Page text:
Via SMS Group has been operating since 2009. It is based in Latvia and lends in 8 countries. It is another consumer finance lender that makes strong use of technology, and has performed well in recent years. It made a small loss in 2020 due to the impact of Covid, but it has now announced (unaudited) profits of €2.2m for 2021 and first half 2022 profits of €1.1m. In its June 2022 results Via SMS Group disclosed that its equity had been reduced to €4m (from €8m). Presumably this relates to a dividend that it paid but this was not explained. The resulting higher leverage that the business is operating at has led us to cut its score for capital levels, and our overall score has now fallen by 4 to 59.

Esketit logo

Esketit is a fairly new P2P site from the lending group Creamfinance. It offers loans from Creamfinance as well as startup companies in Jordan and Sri Lanka that are owned by the Creamfinance founders. Creamfinance has been operating since 2012 and operates in 5 countries. It made a small loss in 2020, however in 2021 it made a record profit of €3.4m. Cream has a sensible balance sheet structure and is one of the better quality lenders active in the P2P space. Since launching Esketit, the rates offered have been strong - 12 to 14%. Our score for Creamfinance is 68.

Twino logo

The Twino group has been running its own P2P site for many years. Their P2P site has now become one of the largest European P2P sites. Twino's key lending markets are Russia and Latvia. It closed down its Kazakhstan operation in 2020. It has always been very difficult to understand what has really been going on within the Twino group over the last 4 years. There have been years with massive losses, big profits, closures of subsidiaries, restructurings, management changes and a lot more. However the recently published 2020 annual report seems to show that Twino was returning to a more normal operating state, with a profit of €7.4m. However the outlook for the Twino group is now very uncertain following the sanctions placed against Russia and the impact on the economy and the depreciation of the Ruble. In December 2020 (the last available financial report), 54% of Twino's loan portfolio was located in Russia. The euro value of that loan portfolio is now highly uncertain, and Twino has stopped making principal repayments to investors in Russian loans on the Twino platform.

As a result of the likely high impact of the Russian sanctions on Twino, we have temporarily suspended our ratings for the lending group, and note that the risks for Twino investors have grown significantly.

Kviku logo

Kviku has been operating since 2013. It lends in 6 countries, and its key markets are Russia and Kazakhstan. The Kviku Group has performed very well since the outbreak of Covid-19. It has found ways to continue to grow while managing the risk of its loan portfolios effectively. The end result is of this has been very strong profitability - with a profit of €2.9m for the first half of 2021. That is very impressive for a relatively small lending group like Kviku. Kviku offers its loans on its in house P2P site Kviku Finance (where bonuses and higher rates are often available), as well as Mintos, Viventor, Iuvo and elsewhere.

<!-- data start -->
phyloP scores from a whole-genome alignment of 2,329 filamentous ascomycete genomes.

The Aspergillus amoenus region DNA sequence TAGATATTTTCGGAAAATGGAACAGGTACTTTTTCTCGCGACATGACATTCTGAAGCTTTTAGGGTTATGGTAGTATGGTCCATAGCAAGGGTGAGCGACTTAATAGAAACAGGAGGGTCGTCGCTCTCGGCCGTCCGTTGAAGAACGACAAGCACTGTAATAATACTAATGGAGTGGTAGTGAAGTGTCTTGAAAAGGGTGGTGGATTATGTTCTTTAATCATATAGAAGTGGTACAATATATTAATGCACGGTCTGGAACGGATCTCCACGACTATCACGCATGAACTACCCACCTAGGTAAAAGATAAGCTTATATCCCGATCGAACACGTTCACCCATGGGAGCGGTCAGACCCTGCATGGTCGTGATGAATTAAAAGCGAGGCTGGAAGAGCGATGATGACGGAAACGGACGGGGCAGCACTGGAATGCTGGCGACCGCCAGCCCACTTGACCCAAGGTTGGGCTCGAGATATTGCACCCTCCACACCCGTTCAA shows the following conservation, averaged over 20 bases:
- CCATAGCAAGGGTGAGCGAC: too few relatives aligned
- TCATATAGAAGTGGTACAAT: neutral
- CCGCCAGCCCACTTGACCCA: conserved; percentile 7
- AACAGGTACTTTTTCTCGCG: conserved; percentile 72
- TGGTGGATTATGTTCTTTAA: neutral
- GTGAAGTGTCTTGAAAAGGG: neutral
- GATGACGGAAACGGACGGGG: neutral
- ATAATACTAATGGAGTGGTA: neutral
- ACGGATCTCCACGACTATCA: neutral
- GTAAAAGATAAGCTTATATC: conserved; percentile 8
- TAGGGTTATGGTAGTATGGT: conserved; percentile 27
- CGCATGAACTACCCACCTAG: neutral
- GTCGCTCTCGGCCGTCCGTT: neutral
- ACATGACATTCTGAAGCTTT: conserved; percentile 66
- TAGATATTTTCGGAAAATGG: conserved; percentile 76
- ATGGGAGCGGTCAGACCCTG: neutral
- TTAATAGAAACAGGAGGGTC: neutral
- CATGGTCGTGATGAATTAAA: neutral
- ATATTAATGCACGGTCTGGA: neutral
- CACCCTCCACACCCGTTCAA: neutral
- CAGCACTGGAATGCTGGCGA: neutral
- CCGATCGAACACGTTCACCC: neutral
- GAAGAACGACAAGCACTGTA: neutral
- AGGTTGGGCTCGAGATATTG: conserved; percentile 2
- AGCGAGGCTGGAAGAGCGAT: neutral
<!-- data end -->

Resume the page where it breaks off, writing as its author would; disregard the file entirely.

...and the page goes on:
Since the outbreak of military action between Russia and Ukraine, the risks of investing into Russia have increased significantly. There have been strong sanctions against against Russia, including the blocking of SWIFT wire transactions. The Russian authorities have also blocked companies from purchasing foreign currency. This will strongly impact the ability of Kviku to repay investors. The depreciation of the Ruble against the Euro will also create issues for Kviku.

As a consequence, unfortunately we don't think that Kviku is a viable platform for P2P investors currently and have temporarily suspended our rating.

All content published on ExploreP2P is for informational purposes only and is subject to the terms and conditions outlined on our legal page.

105 thoughts on “Some lenders have their own P2P sites. How solid are they? Here’s our ratings

    • Osmium Reply

      Looking forward to an update as well. There are newer number for newly all originators availabe.

  1. Pingback: Esketit: recenze investiční P2P lending platformy •

  2. Pingback: Bilancio Twino

  3. Mathias Reply

    ViaInvest removed the buyback button on the credit lines without prior notice. Pending payments have been introduced and 90% of refunds are currently unpaid.

    • Oscar Harrington Reply

      Thanks Hugo we updated the page today. Profits fell a lot in Q1. They also seem to have made a big dividend payment too – we have asked for more information about that.

  4. Davy Reply